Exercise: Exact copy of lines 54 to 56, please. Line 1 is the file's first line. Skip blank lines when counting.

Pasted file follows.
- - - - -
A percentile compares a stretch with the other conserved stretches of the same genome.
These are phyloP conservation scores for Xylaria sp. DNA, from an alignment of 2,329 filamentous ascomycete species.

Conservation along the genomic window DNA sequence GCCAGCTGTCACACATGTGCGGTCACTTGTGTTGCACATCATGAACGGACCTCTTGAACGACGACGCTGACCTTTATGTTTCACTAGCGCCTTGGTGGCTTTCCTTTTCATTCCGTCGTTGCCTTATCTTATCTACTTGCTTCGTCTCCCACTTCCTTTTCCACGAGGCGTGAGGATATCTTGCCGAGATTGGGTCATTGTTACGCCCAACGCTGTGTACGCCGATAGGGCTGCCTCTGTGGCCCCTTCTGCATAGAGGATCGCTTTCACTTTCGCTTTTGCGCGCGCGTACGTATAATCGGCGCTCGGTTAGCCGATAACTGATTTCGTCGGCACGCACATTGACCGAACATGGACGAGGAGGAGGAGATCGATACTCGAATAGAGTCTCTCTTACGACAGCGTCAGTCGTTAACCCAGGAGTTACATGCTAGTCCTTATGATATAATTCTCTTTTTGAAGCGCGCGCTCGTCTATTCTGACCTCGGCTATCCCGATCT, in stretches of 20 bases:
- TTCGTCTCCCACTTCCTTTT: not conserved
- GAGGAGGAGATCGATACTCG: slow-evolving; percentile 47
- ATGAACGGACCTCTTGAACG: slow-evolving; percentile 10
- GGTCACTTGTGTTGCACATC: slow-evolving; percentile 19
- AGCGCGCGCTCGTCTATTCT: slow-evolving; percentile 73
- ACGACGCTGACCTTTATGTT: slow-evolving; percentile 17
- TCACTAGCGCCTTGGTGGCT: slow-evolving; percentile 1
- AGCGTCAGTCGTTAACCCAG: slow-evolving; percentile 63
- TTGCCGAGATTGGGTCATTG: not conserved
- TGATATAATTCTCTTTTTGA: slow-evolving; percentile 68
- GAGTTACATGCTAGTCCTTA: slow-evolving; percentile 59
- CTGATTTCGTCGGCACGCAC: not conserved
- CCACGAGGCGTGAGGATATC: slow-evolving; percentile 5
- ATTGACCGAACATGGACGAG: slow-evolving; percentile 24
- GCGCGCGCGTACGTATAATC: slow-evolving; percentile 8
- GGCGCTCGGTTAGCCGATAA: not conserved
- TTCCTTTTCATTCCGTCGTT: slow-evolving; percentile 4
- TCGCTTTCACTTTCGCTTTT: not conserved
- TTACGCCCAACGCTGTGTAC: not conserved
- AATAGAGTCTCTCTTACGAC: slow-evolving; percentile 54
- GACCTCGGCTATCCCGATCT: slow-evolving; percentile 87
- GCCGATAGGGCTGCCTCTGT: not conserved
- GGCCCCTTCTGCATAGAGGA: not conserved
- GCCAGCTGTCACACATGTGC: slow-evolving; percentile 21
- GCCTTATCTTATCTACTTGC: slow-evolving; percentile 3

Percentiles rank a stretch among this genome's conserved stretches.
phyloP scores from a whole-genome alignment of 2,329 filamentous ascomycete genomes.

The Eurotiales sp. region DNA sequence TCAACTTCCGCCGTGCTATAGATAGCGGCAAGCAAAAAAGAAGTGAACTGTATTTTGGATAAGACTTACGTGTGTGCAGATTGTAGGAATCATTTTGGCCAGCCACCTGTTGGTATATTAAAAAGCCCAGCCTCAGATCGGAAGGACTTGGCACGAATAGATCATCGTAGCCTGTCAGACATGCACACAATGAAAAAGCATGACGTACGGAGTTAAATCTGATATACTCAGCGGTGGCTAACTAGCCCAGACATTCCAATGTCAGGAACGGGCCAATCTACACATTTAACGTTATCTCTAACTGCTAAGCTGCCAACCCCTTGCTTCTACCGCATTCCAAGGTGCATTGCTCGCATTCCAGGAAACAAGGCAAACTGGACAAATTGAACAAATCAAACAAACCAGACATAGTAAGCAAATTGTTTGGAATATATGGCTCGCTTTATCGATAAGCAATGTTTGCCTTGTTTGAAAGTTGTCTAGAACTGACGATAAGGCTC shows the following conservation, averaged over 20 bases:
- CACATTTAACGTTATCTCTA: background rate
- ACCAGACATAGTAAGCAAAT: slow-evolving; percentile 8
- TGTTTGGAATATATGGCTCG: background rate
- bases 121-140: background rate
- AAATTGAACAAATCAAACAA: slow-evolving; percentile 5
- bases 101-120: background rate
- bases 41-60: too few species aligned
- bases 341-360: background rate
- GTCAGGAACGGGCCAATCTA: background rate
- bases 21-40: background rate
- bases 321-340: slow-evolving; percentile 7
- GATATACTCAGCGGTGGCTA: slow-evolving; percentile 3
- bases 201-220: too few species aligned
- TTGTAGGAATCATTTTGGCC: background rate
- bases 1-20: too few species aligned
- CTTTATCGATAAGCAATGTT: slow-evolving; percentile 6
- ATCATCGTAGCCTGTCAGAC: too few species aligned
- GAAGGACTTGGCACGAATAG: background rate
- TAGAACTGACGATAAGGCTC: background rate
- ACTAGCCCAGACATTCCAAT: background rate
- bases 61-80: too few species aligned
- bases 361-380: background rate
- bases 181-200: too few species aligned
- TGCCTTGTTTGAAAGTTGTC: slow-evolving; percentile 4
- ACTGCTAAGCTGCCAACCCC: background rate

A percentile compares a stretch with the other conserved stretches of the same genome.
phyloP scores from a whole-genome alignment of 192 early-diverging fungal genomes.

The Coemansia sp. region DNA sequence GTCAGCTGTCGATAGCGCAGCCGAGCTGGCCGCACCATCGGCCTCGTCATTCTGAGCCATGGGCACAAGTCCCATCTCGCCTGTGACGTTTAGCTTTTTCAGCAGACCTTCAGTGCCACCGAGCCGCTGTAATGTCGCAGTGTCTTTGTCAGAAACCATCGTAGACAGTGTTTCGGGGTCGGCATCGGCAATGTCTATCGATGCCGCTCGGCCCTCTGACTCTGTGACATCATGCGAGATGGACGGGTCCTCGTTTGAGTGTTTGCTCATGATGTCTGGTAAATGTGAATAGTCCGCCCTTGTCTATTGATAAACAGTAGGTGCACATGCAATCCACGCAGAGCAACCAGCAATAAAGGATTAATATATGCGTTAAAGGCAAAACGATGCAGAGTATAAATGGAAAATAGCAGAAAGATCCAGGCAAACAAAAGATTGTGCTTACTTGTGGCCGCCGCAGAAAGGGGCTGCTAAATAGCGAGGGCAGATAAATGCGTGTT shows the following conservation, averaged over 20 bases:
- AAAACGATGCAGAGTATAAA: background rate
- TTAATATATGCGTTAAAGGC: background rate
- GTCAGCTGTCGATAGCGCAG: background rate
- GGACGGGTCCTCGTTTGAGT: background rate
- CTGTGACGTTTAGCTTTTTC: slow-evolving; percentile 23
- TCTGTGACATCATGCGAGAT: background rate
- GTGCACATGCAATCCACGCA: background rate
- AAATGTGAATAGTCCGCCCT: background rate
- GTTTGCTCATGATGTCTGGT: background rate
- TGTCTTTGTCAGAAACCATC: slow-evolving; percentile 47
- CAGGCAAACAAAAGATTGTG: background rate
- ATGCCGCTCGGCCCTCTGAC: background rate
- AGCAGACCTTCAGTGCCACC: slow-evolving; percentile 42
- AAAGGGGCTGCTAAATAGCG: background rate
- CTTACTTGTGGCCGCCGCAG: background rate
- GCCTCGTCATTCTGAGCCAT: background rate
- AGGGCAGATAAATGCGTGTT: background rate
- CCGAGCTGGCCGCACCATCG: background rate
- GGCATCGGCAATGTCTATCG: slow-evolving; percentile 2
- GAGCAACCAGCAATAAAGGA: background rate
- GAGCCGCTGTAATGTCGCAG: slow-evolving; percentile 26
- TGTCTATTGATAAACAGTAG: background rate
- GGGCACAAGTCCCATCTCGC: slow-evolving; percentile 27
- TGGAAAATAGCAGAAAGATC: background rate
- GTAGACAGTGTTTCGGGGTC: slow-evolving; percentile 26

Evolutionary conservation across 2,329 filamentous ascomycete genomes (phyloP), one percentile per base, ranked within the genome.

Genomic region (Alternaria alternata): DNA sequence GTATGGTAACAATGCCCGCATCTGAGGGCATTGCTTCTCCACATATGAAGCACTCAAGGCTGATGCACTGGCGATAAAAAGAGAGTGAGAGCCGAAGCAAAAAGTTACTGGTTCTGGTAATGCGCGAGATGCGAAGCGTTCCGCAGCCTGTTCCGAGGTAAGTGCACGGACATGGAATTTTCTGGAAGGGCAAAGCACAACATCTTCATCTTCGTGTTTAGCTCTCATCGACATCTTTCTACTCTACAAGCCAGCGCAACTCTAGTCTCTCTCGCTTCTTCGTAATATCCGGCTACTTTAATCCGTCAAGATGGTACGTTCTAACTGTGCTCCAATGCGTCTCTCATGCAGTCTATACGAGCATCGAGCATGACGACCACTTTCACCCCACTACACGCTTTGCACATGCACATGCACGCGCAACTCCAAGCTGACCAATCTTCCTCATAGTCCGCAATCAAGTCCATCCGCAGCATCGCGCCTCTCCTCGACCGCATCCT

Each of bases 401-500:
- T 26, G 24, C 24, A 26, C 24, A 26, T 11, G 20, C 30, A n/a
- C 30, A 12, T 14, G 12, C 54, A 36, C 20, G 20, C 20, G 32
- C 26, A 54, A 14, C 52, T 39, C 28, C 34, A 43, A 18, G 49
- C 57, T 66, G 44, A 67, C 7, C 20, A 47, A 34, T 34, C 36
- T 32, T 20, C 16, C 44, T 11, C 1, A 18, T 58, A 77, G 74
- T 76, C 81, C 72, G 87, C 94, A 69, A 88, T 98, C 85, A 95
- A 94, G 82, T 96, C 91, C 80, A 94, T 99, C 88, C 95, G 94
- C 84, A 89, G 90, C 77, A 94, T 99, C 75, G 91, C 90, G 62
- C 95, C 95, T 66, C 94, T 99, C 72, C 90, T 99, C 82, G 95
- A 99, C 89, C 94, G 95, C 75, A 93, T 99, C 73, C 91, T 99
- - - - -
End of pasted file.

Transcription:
- bases 181-200: too few species aligned
- TGCCTTGTTTGAAAGTTGTC: slow-evolving; percentile 4
- ACTGCTAAGCTGCCAACCCC: background rate